By: Megan Pasche
Is there anything more exciting when you are a kid then hearing those words: “we’re going to the drive in this weekend!” I mean, getting to watch movies, eat junk, then stay up really late? Quintessential summer experience. But that sense of excitement doesn’t need to end when your childhood does, it can carry right through to adulthood. Just think, now you can actually stay awake for all the movies. There is really something special about sitting out under the stars, feeling as though you’ve been time warped back to 1950, as the “let’s all go to the lobby” jingle plays, simultaneously encouraging you to buy some tasty treats and ensuring that song won’t be exiting your head anytime in the foreseeable future. (You can identify those who have been to the drive in on the weekend, if come lunchtime at work Monday, they start singing, “let’s all go eat our lunch now, let’s all go eat our lunch now…”)
But how did it all begin? The year was 1933, and a man by the name of Richard Hollingshead opened the first drive in theatre in Camden, New Jersey. The cost? Twenty-five cents per car. Hollingshead’s day job? Auto parts salesman. It wasn’t necessarily the whole idea of watching movies in an outdoor setting that was novel at that time; people were always setting up screens outdoors to watch silent films. It was the concept of watching a movie from your car that was genius.
He came up with the idea as a solution to the fact that his mom was a little too large to fit into the seats at a regular, indoor movie theatre. So, instead of perhaps the easier solution of helping his mom exercise and eat better, he came up with the idea of the drive in (probably further encouraging her size, but hey, watching movies from a car is pretty cool.) All he needed? A car, a projector and two sheets tied to trees in his yard. Voila! Sometimes the best inventions are born out of a desire to embrace laziness.
He tinkered with this invention for a couple of years, experimenting with different ramp heights for cars so that everyone could see the screens. By May of 1933, he patented his concept and opened up his first drive in.
Drive ins started popping up all over the place, especially once in car speakers were invented in the early 1940s. By the late 50s, there were over 4,000 drive ins throughout America.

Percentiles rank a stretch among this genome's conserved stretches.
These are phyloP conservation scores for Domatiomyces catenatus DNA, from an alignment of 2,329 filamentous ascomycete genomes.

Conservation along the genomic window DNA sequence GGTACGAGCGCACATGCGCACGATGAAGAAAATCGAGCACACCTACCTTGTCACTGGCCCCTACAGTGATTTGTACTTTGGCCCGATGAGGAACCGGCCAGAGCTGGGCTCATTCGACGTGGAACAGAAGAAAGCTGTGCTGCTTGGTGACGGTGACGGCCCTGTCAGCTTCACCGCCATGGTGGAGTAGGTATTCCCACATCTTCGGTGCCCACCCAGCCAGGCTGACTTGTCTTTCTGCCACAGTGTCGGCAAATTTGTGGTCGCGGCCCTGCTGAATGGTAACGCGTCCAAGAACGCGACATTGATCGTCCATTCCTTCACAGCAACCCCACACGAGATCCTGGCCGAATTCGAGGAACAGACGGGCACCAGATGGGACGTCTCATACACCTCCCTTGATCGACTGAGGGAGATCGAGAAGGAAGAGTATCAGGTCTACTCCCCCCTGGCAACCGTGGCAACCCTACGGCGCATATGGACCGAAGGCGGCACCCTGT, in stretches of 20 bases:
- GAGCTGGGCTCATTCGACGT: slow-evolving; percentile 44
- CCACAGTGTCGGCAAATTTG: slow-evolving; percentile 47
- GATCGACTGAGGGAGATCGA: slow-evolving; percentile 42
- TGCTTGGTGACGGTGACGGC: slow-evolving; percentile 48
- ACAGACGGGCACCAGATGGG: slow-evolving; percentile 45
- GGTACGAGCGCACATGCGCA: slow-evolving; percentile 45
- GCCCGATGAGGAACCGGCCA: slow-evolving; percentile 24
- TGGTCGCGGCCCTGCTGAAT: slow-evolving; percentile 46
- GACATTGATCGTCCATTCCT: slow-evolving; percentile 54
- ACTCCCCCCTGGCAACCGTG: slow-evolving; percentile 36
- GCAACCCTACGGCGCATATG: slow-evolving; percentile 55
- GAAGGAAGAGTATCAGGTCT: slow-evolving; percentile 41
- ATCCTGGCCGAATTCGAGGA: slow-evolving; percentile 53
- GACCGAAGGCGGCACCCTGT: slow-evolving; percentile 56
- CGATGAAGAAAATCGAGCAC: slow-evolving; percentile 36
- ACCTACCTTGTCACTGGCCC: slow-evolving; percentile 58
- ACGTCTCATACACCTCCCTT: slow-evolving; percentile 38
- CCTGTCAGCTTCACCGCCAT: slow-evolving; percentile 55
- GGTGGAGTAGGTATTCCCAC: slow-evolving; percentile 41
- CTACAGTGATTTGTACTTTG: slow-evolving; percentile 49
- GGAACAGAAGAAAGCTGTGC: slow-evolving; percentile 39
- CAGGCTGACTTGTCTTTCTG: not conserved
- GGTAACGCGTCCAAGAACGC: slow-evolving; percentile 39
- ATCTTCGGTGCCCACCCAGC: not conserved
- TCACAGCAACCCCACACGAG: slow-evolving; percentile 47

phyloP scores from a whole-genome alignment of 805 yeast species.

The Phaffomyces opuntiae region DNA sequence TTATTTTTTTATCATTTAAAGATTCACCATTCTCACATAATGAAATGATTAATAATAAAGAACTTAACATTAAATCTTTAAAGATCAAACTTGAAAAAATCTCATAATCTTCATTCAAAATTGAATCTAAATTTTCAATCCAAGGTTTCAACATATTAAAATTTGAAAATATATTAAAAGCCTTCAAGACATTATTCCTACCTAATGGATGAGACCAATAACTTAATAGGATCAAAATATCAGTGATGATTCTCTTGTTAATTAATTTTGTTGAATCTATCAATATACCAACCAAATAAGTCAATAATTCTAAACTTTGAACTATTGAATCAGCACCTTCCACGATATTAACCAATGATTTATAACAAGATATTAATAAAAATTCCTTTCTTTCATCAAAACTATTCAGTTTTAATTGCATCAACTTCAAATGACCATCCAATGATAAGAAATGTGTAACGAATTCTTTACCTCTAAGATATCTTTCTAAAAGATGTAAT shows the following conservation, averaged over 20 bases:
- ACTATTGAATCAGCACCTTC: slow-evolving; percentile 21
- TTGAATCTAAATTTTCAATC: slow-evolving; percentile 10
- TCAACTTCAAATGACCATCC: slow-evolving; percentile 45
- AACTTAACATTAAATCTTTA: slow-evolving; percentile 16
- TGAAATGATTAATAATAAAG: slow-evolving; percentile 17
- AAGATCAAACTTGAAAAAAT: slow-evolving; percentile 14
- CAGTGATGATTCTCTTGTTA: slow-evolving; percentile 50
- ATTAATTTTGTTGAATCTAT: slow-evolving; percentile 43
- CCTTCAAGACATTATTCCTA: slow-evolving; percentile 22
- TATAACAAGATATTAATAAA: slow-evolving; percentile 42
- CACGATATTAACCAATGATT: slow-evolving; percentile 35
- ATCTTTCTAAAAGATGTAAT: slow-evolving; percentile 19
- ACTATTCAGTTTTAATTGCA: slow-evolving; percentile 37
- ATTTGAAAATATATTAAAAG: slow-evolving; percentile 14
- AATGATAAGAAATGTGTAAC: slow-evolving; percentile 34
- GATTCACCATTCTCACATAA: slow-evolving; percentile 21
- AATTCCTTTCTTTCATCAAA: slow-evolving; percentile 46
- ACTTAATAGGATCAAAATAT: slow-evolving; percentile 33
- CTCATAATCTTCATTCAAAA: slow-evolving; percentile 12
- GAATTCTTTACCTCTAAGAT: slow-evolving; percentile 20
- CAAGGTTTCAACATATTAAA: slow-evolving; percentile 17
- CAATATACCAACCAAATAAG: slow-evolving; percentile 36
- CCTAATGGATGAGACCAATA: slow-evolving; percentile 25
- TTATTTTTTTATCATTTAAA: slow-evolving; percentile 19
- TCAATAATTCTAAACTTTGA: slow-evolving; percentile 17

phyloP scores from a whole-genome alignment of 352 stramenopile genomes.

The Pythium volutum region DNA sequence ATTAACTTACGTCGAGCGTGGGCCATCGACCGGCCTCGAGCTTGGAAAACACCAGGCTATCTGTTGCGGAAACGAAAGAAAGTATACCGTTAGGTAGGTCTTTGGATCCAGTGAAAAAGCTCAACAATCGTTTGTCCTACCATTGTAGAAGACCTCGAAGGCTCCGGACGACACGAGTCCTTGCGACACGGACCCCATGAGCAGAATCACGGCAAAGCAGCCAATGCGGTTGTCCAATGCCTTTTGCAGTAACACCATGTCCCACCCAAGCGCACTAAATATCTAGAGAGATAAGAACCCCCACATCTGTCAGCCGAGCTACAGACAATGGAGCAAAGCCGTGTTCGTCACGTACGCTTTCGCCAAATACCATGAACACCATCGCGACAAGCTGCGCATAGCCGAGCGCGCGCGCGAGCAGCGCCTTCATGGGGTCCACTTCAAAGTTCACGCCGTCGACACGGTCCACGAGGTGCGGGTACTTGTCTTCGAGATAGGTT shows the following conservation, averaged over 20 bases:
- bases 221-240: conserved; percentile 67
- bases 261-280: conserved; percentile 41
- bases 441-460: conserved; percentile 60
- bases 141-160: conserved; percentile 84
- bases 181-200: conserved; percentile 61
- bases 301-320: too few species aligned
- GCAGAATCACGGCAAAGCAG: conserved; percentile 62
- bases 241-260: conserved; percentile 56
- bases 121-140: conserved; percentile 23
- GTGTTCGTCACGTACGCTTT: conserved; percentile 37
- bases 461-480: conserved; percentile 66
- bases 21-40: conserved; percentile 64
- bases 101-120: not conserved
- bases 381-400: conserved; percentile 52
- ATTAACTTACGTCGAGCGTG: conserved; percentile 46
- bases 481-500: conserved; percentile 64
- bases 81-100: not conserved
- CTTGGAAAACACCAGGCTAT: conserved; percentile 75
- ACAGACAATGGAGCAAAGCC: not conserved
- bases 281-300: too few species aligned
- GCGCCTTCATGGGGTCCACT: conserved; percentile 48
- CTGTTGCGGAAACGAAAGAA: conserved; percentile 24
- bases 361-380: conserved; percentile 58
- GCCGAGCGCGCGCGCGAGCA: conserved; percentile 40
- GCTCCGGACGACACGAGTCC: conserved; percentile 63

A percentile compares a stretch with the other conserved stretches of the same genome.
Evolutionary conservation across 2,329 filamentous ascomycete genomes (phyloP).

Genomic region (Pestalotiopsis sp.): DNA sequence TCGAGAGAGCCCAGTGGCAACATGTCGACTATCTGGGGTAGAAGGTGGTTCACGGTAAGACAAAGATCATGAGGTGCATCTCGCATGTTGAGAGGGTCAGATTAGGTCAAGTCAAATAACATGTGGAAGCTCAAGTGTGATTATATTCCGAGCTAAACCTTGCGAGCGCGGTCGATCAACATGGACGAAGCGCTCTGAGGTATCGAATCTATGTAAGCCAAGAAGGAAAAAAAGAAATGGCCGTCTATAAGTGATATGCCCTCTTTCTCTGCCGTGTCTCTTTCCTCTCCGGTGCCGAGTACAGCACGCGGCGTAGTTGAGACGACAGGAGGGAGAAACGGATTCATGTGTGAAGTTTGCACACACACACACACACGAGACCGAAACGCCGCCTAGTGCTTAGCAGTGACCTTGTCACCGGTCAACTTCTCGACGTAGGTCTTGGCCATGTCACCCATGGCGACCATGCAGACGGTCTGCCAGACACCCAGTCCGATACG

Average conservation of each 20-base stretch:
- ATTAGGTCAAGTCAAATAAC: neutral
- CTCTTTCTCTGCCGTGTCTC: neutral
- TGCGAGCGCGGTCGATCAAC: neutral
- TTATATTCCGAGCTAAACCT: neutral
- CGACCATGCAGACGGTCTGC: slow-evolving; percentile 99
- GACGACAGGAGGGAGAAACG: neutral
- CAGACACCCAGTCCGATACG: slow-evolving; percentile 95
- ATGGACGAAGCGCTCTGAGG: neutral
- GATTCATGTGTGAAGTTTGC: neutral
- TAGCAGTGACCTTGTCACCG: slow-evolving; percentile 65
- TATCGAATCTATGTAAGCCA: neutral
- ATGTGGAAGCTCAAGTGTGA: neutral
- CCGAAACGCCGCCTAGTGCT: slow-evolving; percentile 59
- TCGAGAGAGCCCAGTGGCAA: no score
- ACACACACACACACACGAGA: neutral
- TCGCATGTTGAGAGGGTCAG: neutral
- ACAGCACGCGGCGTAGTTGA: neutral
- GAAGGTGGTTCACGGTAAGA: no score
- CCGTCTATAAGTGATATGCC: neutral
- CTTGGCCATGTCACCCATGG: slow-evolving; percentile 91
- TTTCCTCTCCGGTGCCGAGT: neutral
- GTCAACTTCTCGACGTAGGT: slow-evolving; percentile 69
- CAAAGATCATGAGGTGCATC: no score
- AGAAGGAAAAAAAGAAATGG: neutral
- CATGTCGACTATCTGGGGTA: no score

They were popular entertainment options for a couple decades, but as suburbia spread it’s way across the country, the drive ins that used to be on the outskirts of town were not any longer, and the land got purchased and redeveloped. Nowadays, less than 400 drive ins exist in the United States, and fewer than 50 are in Canada.
Luckily for us here in Niagara, we still have lots of opportunities to watch movies out under the stars. The CanView Drive In located on the outskirts of Fonthill, opened in 1983, and while it has changed ownership throughout the years, it is currently independently operated. There are always a wide variety of films to choose from, with discount nights on Tuesdays and carload nights on Thursdays.
And if that’s not enough outdoor movie action for you, there are a couple of other venues offering up outdoor movies this summer in Niagara.
Open Concept Films hosts Moonlight Movies in a few different locations throughout St. Catharines. The schedule for 2014 is:
Friday, July 11th at Lakeside Park
Friday, July 18th at Henley Island
Friday, July 25th at Montebello Park
Friday, August 8th at Lakeside Park
Friday, August 15th at Montebello Park
Friday, August 22nd at Lakeside Park
Jackson-Triggs Niagara Estate Amphitheatre located in Niagara-On-The-Lake, will be hosting Movies After Dark, taking place on Wednesdays from June through September. Tickets are $10, and are available online or at the gate.
Hosting Your Own Outdoor Movie Night
Creating your own outdoor movie theatre is actually pretty easy; there are just a few components that you will need:
You can use a laptop computer to play the DVD, or you can use your home DVD or Blu-Ray player.
This will probably be the most expensive part of the movie party, unless you are able to find somebody to borrow one from. Either a LCD or DLP projector would work. You’ll want a projector with 2000 lumens or better, but you might want more depending on how big your screen is. In terms of resolution, you’ll want 720p or 1080p, again, depending on how big the screen is.
Things you can use for sound: stereo amplifier, computer speakers, a stereo that has auxiliary outputs or a home theatre in a box.
This can be created with something as simple as white sheets, or a white shower curtain liner. If you have a bigger budget, you can get an inflatable screen.
Grab a bunch of chairs, blankets and pillows, pop some corn, and soon enough you’ll be hosting a screening party that is the envy of the neighbourhood.